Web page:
Effective endpoint security has a different look in this era of cloud, BYOD, and IoT. Nagarajan Rajan, Vice President of Web Security at Barracuda, explains, “The explosion of mobile device usage and cloud-deployed SaaS solutions is creating security challenges for organizations of all sizes. Endpoint devices are consistently connected to the internet, which can expose them to threats from ransomware such as WannaCry, CryptoLocker, and other vulnerabilities.”
In light of the evolving cyber threat landscape, IT security has risen to become a top business priority. Respondents to PwC’s 21st Annual Global CEO Survey ranked cybersecurity as the most common concern among US CEOs, followed by over-regulation, terrorism and geopolitical uncertainty.
Rajan says, “Businesses and organizations are more focused than ever before on protecting their network environments by scanning endpoint devices for vulnerabilities, prior to joining their network.”
He adds that since malware often enters endpoints via infected PDFs and Office documents such as Excel spreadsheets and PowerPoint files downloaded from the internet, businesses turn to security solutions to protect their networks. They often use legacy antivirus (AV) solutions that focus on executable code/files and Dynamic Link Library (DLL) attacks on the device or downloaded to at the endpoint.
Common Endpoint Security Mistakes
Although security is a focus for businesses leaders, it’s common for managed services providers (MSPs) and value-added resellers (VARs) to discover mistakes when they begin working with a new client, whether they’re due to a lack of expertise or lack of resources to execute comprehensive endpoint protection. Rajan says the three most common endpoint security mistakes you will encounter are:
1. Endpoint security boils down to using an AV solution, which does not cover all threat vectors.
Your clients and prospects are familiar and accustomed to using AV, which detects and quarantines or removes known computer viruses. However, AV isn’t a silver bullet. Rajan says, “Endpoint protection solutions must also shield the end user and their mobile devices from multiple threat vectors such as email (e.g., spam, malware, spear phishing), web-borne threats from malware-affected websites, and external USB devices.”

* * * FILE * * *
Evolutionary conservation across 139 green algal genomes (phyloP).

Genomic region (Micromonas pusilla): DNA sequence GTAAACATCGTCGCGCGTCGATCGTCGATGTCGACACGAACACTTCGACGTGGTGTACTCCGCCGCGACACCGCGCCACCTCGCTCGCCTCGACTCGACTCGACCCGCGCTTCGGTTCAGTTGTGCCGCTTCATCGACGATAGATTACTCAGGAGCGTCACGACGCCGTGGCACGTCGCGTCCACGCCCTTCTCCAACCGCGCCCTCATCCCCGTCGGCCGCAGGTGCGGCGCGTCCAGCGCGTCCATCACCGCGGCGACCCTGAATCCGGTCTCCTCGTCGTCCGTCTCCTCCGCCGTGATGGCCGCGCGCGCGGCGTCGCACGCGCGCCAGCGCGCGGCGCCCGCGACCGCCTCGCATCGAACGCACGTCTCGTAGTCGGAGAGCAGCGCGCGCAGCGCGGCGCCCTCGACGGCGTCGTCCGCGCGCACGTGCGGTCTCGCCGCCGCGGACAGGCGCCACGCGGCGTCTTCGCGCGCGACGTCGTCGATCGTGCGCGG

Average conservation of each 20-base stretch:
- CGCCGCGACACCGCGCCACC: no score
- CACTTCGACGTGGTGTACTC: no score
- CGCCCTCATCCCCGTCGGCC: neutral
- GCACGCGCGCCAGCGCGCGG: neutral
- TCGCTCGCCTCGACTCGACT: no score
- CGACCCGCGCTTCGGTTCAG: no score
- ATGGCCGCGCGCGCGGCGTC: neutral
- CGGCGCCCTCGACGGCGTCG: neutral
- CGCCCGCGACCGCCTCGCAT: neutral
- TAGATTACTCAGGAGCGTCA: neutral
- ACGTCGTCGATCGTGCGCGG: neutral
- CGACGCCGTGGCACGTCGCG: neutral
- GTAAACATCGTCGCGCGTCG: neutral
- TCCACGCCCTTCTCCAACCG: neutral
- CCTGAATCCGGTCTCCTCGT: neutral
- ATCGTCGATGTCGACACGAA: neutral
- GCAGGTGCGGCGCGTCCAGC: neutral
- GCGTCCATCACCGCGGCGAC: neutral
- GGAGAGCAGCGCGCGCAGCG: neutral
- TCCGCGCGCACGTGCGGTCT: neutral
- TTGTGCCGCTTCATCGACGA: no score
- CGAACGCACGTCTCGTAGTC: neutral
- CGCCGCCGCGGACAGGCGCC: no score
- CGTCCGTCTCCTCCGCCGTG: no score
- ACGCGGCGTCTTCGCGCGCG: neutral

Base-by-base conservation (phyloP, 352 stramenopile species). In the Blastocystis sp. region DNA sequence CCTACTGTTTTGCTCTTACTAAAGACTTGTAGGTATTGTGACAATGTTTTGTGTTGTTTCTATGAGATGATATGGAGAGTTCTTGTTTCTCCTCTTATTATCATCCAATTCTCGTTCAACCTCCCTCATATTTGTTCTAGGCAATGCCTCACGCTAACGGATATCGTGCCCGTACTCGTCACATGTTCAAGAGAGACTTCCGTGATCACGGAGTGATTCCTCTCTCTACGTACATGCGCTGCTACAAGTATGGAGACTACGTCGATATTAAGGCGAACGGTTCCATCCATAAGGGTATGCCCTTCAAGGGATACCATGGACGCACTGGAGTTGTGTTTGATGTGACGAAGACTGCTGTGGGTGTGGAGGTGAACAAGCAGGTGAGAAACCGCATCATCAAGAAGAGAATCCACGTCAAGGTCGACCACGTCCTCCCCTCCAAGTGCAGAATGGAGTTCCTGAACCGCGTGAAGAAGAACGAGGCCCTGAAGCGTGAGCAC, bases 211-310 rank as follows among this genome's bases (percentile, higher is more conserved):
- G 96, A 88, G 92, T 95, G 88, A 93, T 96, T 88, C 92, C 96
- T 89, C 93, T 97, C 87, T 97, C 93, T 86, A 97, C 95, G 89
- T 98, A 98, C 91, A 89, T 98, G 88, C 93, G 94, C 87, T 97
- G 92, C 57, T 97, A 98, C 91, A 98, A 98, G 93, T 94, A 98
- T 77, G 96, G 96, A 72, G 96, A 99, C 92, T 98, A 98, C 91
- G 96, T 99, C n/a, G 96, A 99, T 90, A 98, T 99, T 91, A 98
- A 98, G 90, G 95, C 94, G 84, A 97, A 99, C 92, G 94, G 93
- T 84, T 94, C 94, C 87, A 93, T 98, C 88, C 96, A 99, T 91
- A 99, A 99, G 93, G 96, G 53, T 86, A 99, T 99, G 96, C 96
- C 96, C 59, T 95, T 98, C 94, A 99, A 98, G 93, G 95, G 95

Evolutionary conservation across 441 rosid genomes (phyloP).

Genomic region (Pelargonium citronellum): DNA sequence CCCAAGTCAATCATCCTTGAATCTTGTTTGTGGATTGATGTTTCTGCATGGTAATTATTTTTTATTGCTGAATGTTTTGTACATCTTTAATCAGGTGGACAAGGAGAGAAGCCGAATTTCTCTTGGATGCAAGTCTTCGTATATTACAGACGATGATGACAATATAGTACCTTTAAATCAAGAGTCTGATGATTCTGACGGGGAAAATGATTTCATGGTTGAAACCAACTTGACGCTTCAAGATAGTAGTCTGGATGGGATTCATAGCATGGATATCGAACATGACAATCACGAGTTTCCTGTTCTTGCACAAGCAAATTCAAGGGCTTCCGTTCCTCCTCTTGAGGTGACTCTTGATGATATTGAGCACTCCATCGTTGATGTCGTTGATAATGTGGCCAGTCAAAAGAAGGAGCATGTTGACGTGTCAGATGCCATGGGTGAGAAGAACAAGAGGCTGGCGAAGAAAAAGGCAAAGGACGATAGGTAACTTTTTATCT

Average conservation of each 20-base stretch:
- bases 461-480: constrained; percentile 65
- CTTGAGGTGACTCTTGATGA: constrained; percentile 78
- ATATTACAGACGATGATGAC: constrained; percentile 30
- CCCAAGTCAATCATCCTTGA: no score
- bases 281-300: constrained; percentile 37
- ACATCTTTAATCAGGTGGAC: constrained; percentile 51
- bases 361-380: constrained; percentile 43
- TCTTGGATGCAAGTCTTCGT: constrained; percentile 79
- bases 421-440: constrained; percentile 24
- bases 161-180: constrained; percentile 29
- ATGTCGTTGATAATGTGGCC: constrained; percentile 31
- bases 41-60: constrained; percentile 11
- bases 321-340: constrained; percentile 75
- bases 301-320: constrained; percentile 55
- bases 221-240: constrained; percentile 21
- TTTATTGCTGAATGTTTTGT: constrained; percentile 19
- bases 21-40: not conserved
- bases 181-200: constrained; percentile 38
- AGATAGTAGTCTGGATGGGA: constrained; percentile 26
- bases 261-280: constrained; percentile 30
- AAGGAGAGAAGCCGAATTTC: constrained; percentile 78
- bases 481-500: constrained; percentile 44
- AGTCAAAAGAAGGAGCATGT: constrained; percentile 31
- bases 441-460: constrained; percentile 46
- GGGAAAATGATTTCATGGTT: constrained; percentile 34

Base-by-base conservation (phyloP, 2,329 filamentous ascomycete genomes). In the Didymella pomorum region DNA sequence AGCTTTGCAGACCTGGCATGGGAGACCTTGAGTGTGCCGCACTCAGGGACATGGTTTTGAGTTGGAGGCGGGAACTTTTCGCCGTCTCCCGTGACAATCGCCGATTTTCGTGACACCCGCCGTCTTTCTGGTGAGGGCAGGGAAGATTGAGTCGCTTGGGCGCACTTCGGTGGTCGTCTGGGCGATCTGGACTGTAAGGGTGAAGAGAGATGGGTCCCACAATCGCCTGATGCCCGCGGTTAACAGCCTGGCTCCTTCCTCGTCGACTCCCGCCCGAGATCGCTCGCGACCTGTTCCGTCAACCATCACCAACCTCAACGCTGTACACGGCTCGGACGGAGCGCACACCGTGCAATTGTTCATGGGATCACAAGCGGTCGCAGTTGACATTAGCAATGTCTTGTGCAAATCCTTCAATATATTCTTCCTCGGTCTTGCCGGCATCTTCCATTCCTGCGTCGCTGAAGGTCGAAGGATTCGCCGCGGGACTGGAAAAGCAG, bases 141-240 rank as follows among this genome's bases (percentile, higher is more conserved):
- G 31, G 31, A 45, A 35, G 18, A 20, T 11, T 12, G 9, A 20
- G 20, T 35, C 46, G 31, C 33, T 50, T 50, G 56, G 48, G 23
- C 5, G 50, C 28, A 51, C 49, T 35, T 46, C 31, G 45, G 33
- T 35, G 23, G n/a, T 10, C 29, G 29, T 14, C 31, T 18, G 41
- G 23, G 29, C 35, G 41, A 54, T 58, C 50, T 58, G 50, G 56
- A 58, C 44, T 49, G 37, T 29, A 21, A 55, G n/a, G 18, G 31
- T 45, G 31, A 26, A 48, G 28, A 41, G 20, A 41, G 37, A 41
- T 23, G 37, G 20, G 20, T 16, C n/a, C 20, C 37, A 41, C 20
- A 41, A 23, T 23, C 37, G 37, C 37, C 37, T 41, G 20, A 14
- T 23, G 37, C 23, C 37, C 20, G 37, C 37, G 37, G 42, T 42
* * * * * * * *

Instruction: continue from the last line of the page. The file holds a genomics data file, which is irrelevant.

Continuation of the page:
Comprehensive endpoint security includes firewall protection, application profiling, intrusion prevention, web filtering, advanced threat and malware protection, antispam and network access control in addition to antivirus.
2. Businesses are unable to identify and isolate infected endpoints.
Without the right security solutions, malware can reside and operate on networks undetected for months or even years.
Your clients need greater visibility into their endpoints and any malicious activity that’s taking place there.
3. Businesses can’t prevent their organizations from further infections.
A study by international specialist insurer Hiscox found that small and medium-sized businesses (SMBs) were more likely to experience repeat cyberattacks in 2019 than in 2018, and 21 percent of larger firms experienced five or more attacks this year.
Staving off future attacks is a tall order for internal IT, responsible for all endpoints connecting to their network, regardless of whether these endpoints are managed by the company, the employee, or are the personal endpoints brought into the business by contractors or visitors.
“Because IT has little or no control over endpoints they do not manage, this can create a security hole within the network which must be mitigated through endpoint security,” Rajan says.
Furthermore, he adds, “Mobile devices require constant protection regardless of how and where they are accessing the internet from, for example, a Wi-Fi hotspot at a local coffee shop or the airport.”
Opportunities for VARs and MSPs to Help Their Clients Avoid Mistakes
By first assessing your clients’ operations and their risks, you can subsequently provide your SMB and enterprise clients with effective endpoint security solutions that can help them protect their businesses.
Rajan points out, however, “The biggest opportunity for MSPs is to not only secure endpoints for their customers but to also educate them on the importance of securing these often-exploited threat vectors. By leveraging their expertise, MSPs can better protect their customers while becoming a trusted advisor.”